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COMMERCIAL may be in the name for this license but the vehicle does not need to be engaged in a commercial enterprise to require a CDL. According to Michigan law (your state may be different)
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When I lived in Michigan I got a CDL, so I am/was up on Michigan requriements. Now that I'm in Arizona things are a bit different.
I found this poking around at Michigan Secretary of State
Law Enforcement Agency Letter
September 9, 2002
To: All Law Enforcement Agencies
On October 1, 2002, new legislation (Public Act 534 of 2002) that impacts the Michigan Commercial Driver License (CDL) and commercial motor vehicle (CMV) requirements takes effect. Law enforcement agencies are advised of the following CDL/CMV-related changes:
New definitions for the CDL Group A and Group B designations.
Establishment of new railroad crossing violations and driver penalties while operating a CMV.
Addition of a new employer penalty for railroad crossing offenses.
Standardization of the railroad grade crossing stopping requirements.
New CDL Vehicle Group Definitions:
A. The Group A CDL is required for any combination of vehicles with a gross combination weight rating (GCWR) of 26,001 pounds or more when towing a trailer or other vehicle with a gross vehicle weight rating (GVWR) of 10,001 pounds or more.
The new Group A definition eliminates the CDL Group A requirement for small combination vehicles under 26,001 pounds GCWR pulling a vehicle over 10,000 pounds GVWR. A typical example would be a pickup truck pulling a trailer rated over 10,000 pounds. Persons with a Group A may operate Group B or C vehicles.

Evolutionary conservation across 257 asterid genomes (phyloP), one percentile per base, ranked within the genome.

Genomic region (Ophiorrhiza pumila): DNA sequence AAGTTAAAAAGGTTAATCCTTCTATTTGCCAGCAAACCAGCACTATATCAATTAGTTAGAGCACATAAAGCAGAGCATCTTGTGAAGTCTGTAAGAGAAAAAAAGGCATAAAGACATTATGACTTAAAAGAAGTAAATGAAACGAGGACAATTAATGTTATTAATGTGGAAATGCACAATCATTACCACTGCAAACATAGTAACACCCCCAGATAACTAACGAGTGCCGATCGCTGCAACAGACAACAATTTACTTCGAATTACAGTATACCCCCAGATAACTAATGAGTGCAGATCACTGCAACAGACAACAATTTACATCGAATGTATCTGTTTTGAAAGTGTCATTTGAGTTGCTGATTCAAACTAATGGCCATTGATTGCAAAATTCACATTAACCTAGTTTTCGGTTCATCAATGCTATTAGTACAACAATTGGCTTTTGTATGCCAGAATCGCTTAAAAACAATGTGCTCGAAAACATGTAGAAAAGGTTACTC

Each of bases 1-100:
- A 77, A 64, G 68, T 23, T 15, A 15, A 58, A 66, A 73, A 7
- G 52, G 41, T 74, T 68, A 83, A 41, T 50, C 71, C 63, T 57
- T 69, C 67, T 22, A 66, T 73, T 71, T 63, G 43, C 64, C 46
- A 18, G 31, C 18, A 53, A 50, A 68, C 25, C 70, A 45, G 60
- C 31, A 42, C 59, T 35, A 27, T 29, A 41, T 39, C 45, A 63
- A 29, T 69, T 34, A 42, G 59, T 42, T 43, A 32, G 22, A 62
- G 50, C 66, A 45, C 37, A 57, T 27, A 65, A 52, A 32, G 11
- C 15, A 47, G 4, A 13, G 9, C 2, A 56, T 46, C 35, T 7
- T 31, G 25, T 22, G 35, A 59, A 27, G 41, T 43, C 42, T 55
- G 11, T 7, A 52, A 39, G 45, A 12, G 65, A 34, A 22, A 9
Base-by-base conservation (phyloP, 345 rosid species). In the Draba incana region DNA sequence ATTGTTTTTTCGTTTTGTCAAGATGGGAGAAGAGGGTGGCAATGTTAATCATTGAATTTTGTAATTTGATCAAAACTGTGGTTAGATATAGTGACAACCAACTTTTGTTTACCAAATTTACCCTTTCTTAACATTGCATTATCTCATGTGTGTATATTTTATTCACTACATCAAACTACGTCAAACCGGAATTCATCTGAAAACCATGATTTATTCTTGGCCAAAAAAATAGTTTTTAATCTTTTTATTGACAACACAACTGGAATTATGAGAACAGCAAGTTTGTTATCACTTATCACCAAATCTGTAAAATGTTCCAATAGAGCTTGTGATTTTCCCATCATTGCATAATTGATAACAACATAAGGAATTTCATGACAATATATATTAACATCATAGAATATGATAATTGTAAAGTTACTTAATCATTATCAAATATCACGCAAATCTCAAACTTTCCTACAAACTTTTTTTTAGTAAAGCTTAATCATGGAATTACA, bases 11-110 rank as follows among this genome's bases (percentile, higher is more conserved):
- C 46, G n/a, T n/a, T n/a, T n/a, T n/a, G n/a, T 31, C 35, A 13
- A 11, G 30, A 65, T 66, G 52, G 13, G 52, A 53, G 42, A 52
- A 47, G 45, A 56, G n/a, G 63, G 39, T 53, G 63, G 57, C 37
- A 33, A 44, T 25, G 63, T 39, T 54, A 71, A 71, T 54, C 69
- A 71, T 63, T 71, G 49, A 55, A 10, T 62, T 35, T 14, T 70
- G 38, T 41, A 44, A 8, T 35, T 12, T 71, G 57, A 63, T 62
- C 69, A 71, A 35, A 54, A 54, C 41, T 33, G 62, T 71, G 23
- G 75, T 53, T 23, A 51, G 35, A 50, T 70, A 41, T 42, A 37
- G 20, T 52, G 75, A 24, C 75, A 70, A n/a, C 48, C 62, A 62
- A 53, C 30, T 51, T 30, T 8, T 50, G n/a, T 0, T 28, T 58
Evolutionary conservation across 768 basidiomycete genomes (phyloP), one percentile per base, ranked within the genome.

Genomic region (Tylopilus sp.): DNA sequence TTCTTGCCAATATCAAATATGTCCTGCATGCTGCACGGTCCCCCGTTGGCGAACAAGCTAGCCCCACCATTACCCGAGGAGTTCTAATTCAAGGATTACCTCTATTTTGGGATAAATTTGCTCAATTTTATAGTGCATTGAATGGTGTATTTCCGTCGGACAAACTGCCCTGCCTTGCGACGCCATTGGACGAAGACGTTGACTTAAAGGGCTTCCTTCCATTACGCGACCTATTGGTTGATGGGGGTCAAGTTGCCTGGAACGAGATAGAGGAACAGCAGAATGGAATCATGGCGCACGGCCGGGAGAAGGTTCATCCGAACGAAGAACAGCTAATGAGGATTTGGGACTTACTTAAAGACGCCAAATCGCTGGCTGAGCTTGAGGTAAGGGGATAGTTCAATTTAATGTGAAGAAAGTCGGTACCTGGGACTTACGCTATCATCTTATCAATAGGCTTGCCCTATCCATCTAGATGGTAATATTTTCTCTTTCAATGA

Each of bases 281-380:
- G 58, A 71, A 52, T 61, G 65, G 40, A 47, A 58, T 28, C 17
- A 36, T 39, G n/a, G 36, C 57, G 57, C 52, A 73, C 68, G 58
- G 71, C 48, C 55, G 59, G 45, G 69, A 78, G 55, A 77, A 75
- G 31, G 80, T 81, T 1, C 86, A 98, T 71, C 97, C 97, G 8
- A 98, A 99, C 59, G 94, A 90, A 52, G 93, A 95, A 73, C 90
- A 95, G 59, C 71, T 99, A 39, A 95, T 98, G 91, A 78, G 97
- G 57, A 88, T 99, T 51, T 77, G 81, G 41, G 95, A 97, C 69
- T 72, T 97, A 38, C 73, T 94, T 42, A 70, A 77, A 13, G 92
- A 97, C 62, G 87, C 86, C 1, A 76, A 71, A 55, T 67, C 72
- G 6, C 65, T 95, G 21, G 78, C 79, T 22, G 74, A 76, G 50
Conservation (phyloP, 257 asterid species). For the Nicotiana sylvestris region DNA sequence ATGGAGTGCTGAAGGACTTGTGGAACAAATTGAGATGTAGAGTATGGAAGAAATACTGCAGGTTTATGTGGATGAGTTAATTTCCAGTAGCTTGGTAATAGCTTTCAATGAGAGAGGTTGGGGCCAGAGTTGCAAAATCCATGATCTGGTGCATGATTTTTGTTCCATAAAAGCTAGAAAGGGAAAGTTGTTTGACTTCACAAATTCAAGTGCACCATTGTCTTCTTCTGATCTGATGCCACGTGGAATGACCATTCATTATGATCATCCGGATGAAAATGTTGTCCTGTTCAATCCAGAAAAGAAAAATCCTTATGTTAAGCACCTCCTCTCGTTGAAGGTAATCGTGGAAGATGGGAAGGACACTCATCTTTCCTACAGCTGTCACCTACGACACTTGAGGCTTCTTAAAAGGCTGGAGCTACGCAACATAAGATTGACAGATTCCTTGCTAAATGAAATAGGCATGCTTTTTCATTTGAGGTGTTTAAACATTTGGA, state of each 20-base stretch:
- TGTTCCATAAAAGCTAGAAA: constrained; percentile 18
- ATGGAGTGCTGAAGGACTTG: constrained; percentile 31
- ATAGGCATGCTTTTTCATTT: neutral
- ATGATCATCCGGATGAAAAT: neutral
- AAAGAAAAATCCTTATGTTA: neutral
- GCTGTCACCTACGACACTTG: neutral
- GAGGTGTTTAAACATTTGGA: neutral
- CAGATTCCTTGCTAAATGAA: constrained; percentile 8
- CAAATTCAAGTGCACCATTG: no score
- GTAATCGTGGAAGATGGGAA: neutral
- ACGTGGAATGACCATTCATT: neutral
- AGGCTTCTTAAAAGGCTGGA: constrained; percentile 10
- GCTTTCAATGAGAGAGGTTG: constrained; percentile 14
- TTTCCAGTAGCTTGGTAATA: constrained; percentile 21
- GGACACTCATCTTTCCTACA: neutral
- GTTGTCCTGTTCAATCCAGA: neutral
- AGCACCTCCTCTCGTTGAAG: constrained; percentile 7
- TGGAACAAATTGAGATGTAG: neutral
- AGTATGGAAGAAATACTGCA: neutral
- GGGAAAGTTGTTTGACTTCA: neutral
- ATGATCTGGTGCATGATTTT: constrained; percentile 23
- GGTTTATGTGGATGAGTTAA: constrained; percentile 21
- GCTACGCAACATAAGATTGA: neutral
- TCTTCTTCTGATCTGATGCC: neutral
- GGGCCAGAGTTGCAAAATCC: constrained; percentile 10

[Bold is by me]
B. The Group B CDL is required for a vehicle having a gross vehicle weight rating (GVWR) of 26,001 pounds or more.
The new CDL Group B definition eliminates the Group B requirement for small combination vehicles with a gross combination weight rating (GCWR) of more than 26,000 pounds when the power unit is less than 26,001 pounds GVWR and the vehicle being towed is under 10,001 pounds GVWR. A common example is a small stake or dump truck pulling an equipment trailer. The new Group B definition still allows for towing trailers less than 10,001 pounds GVWR. Persons with a Group B may operate Group C vehicles.
C. The CDL requirements for the Group C designator do not change. The CDL Group C is necessary for a single vehicle with a gross vehicle weight rating (GVWR) less than 26,001 pounds or a vehicle having a GVWR under 26,001 pounds towing a trailer or other vehicle and carrying hazardous materials on which a placard is required or designed to transport 16 or more passengers including the driver.
Arizona has the same language, but I can't locate that page right now.
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All states MUST recognize other states' laws. If your home state has different regulations and you're travelling through their state and you get stopped at a checkpoint, they can't ticket you unless you're breaking the posted weight limit for the road or if you're over weight on your liscence.
We have a rather unique situation with our stuff. We have a '87 Chevy C-70 dump truck with a 16' bed that weighs 13,600lbs. empty. We pull a 26' tagalong dovetail equipment trailer to haul our Bobcat and Farmall 140 on. The trailer is rated at 6 tons. The truck has a GVWR of 33,000lbs (10 tons of payload). It is liscensed for 45,000lbs. with the trailer. However it has farm truck tags on it, and therefore it does not require CDL to drive it, according to NC law. I could jump in it fully loaded right now and be legal to drive it because of the farm truck tags. The stipulation was that if we put commercial tags on it, a CDL would be required, and with the farm tags, we can't take it over 150 miles from the address of the registered owner (my father) which would be at home.